Q&A With Roz
Lesson time 08:57 min
Without mentorship, Roz would not be where she is today. In this lesson, she pays it forward with three bright, young Spelman College students. Then she offers advice on the best ways to mentor your own team.
Students give MasterClass an average rating of 4.7 out of 5 stars
Topics include: Q&A With Roz Brewer and Students on Mentorship
[UPBEAT MUSIC] ROZ BREWER: In this next lesson, I would like to talk about the next generation of leaders and how important it is to mentor and how mentorship can lead to building some of the best innovators in your organization. I'll be honest. When I first started off in the corporate environment, I didn't really understand what it was like having someone count on you or sort of look after you. But I quickly learned how important it was, because our new employees-- they feel like they're on an island when they first join a company. And so to be intentional around mentoring is very important. So we're going to do something unique today. You're going to get an example of how I mentor and how I move through a mentoring opportunity. Now, this is going to be a little bit loose. You'll see me in rare and raw form. Normally, the mentoring process takes place over months or years. Today's session is more of what I do in my first mentoring meeting-- an ask-me-anything chat to share personal and professional history and establish a common ground. Here's the importance of mentoring. It helps employees reach their full potential and motivates them. It creates future leaders in your company. And it gives employees from underrepresented backgrounds access to senior leadership, helping to make teams more diverse. Okay, great. I'm glad to be here with you all. And, you know, this gives me an opportunity to do something that I enjoy doing. And that's mentoring. And this is your time. For me to help you, you ask the questions. And let's chat for a minute. - Well, my name is Isis Evans. I am a graduating senior, a political-science major, writing minor from Columbus, Ohio. And as a graduating senior, I'm currently facing life after Spelman. So I'm very interested in understanding how your education here at Spelman has helped you navigate the business world. - Yes. So I like that question, Isis, because I think a lot about the impact of Spelman on myself, as a human, and then myself as a leader. [UPBEAT MUSIC] As you well know with Spelman, we are in an environment of all African-American women, which is very unique opportunity. And I didn't realize it while I was a student, but I likely would never get that opportunity ever, ever again. But for me to take away from this was the importance of making sure that people feel nurtured and comforted and in an environment where they can excel. So while I can't recreate Spelman, you know, in the workplace, I can at least create a welcoming environment, because that's what I had when I was at Spelman. And that's what I've taken away from that experience. - Thank you. - Miriam. - My question was, since you were a STEM major at Spelman-- chemistry major-- how were you able to incorporate STEM into the business world? 'Cause I am a health-science major. And since I possibly want to go into business one day, how would I do that, since my background is str...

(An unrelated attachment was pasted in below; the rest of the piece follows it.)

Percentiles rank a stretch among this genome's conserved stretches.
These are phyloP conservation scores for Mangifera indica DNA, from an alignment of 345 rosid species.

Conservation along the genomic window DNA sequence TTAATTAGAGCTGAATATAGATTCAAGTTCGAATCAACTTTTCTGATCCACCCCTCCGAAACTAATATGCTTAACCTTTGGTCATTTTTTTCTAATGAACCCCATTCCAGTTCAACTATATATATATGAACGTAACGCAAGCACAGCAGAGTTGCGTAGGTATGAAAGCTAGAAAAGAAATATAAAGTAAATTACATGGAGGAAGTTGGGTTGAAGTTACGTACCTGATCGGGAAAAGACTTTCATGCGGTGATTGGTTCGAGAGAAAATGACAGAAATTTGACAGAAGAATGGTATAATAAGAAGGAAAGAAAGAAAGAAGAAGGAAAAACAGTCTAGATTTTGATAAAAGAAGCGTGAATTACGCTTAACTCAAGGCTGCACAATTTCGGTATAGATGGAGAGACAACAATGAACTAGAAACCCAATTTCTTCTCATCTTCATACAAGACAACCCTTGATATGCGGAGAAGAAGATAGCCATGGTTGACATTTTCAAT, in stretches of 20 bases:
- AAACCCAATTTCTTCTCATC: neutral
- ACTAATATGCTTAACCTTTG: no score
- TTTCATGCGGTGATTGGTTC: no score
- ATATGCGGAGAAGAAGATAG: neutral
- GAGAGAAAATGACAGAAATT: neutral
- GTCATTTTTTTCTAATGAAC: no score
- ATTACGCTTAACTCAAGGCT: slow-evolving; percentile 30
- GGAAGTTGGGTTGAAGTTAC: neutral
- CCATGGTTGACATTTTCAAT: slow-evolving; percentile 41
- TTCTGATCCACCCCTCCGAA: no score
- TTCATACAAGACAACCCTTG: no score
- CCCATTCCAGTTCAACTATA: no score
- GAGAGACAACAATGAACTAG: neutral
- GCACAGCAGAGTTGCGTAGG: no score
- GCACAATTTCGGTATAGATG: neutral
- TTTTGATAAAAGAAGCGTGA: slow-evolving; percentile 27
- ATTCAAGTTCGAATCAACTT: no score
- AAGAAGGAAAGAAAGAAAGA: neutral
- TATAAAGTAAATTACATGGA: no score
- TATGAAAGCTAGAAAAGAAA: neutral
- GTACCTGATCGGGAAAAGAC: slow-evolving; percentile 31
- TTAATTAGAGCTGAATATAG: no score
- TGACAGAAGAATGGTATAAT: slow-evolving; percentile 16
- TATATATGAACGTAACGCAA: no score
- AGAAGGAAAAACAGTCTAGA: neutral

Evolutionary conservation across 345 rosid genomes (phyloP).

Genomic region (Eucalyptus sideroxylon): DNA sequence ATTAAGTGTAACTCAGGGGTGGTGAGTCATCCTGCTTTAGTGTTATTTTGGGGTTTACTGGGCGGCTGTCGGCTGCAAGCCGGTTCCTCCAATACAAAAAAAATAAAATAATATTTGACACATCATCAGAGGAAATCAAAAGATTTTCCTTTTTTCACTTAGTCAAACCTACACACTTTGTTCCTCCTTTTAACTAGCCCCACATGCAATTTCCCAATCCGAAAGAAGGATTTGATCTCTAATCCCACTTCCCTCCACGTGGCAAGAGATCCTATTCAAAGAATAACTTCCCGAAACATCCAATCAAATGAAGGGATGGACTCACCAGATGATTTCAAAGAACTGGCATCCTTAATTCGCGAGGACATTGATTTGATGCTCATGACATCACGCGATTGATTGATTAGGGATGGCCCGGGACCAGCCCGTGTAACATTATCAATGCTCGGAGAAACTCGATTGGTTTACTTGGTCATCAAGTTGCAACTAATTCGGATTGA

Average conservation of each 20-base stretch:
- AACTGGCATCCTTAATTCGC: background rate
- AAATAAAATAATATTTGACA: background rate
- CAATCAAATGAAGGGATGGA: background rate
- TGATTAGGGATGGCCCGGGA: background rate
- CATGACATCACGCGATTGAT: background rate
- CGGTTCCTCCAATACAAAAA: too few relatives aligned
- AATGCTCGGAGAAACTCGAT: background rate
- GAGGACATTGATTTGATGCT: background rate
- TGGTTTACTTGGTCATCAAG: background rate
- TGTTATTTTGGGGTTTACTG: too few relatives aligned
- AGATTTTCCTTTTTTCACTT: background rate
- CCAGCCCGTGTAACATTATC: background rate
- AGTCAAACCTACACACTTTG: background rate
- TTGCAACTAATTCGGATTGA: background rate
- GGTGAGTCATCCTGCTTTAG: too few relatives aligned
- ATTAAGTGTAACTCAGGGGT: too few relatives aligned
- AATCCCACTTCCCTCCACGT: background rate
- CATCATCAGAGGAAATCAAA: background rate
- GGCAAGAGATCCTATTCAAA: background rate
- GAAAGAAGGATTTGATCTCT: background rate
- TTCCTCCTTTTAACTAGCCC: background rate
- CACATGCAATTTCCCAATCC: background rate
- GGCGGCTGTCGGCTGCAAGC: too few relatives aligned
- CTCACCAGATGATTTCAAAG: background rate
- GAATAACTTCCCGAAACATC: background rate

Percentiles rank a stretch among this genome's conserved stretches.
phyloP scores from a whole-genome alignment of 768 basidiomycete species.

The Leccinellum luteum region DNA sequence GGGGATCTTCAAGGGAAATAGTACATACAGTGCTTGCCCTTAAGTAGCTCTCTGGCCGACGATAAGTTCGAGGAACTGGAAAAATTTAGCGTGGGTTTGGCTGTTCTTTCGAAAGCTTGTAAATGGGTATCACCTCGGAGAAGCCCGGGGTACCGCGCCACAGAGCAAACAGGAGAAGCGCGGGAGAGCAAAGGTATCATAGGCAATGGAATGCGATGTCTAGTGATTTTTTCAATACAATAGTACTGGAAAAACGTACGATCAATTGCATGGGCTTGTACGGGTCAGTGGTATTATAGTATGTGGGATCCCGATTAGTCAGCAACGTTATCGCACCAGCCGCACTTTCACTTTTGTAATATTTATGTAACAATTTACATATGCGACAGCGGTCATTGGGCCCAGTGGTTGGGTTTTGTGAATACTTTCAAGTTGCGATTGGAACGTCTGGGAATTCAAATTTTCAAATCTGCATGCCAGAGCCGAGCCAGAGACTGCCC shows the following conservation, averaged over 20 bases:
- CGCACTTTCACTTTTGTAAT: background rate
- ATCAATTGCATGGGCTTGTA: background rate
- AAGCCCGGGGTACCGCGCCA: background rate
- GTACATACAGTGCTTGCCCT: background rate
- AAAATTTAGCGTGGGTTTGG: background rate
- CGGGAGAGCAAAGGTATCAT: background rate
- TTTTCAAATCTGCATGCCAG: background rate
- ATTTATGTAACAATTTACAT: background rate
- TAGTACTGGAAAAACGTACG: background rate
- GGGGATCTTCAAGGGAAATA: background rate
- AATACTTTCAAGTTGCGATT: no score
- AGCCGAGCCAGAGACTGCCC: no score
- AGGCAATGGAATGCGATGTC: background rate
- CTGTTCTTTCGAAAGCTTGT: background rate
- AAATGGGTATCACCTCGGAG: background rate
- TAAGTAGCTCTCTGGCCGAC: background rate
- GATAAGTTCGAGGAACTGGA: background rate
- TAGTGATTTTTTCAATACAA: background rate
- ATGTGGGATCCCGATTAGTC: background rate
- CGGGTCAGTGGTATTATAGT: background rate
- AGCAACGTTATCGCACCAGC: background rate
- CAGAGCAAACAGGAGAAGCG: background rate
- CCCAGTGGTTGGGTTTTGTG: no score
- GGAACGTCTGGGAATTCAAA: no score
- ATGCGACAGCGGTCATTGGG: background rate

About the Instructor
After years of helming the ship at some of the country’s most iconic companies, including Walmart, Starbucks, and Walgreens, Rosalind Brewer has forged ahead in her quest to innovate while maintaining deep integrity. Now she’s sharing CEO-level strategies for team leaders of all types. Learn to promote innovation, gain buy-in on projects you believe in, and stand out as the leader you know yourself to be.
Featured Masterclass Instructor
Fortune 500 CEO Rosalind Brewer has transformed companies like Walmart, Starbucks, and Walgreens— now she’ll teach you how to make an impact at any level.Explore the Class